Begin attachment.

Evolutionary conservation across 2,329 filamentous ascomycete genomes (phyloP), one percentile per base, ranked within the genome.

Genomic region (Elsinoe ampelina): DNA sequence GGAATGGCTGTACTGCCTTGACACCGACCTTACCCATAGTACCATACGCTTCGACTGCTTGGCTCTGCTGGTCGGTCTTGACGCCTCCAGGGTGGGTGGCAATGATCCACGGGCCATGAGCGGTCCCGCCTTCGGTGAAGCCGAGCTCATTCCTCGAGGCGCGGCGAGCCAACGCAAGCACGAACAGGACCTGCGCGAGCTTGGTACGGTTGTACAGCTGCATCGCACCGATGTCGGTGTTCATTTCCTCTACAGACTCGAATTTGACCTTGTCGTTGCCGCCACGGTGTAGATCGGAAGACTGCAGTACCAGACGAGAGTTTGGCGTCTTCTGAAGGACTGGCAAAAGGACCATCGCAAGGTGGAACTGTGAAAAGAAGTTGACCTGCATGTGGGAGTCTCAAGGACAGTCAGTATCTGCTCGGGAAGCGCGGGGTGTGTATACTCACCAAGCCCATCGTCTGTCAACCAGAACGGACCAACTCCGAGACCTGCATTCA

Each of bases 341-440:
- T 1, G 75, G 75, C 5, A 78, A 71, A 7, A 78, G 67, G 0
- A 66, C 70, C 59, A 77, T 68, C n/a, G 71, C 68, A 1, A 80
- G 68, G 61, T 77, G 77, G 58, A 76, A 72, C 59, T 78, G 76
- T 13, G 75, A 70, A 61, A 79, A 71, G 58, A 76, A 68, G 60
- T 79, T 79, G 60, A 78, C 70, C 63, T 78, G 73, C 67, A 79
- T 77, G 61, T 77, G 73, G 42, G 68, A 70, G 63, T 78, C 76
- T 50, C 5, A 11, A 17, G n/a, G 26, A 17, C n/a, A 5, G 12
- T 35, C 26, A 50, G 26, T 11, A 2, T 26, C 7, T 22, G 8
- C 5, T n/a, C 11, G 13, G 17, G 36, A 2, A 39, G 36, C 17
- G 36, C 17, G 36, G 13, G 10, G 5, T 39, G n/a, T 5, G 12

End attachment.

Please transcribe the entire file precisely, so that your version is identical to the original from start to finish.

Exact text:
Evolutionary conservation across 2,329 filamentous ascomycete genomes (phyloP), one percentile per base, ranked within the genome.

Genomic region (Elsinoe ampelina): DNA sequence GGAATGGCTGTACTGCCTTGACACCGACCTTACCCATAGTACCATACGCTTCGACTGCTTGGCTCTGCTGGTCGGTCTTGACGCCTCCAGGGTGGGTGGCAATGATCCACGGGCCATGAGCGGTCCCGCCTTCGGTGAAGCCGAGCTCATTCCTCGAGGCGCGGCGAGCCAACGCAAGCACGAACAGGACCTGCGCGAGCTTGGTACGGTTGTACAGCTGCATCGCACCGATGTCGGTGTTCATTTCCTCTACAGACTCGAATTTGACCTTGTCGTTGCCGCCACGGTGTAGATCGGAAGACTGCAGTACCAGACGAGAGTTTGGCGTCTTCTGAAGGACTGGCAAAAGGACCATCGCAAGGTGGAACTGTGAAAAGAAGTTGACCTGCATGTGGGAGTCTCAAGGACAGTCAGTATCTGCTCGGGAAGCGCGGGGTGTGTATACTCACCAAGCCCATCGTCTGTCAACCAGAACGGACCAACTCCGAGACCTGCATTCA

Each of bases 341-440:
- T 1, G 75, G 75, C 5, A 78, A 71, A 7, A 78, G 67, G 0
- A 66, C 70, C 59, A 77, T 68, C n/a, G 71, C 68, A 1, A 80
- G 68, G 61, T 77, G 77, G 58, A 76, A 72, C 59, T 78, G 76
- T 13, G 75, A 70, A 61, A 79, A 71, G 58, A 76, A 68, G 60
- T 79, T 79, G 60, A 78, C 70, C 63, T 78, G 73, C 67, A 79
- T 77, G 61, T 77, G 73, G 42, G 68, A 70, G 63, T 78, C 76
- T 50, C 5, A 11, A 17, G n/a, G 26, A 17, C n/a, A 5, G 12
- T 35, C 26, A 50, G 26, T 11, A 2, T 26, C 7, T 22, G 8
- C 5, T n/a, C 11, G 13, G 17, G 36, A 2, A 39, G 36, C 17
- G 36, C 17, G 36, G 13, G 10, G 5, T 39, G n/a, T 5, G 12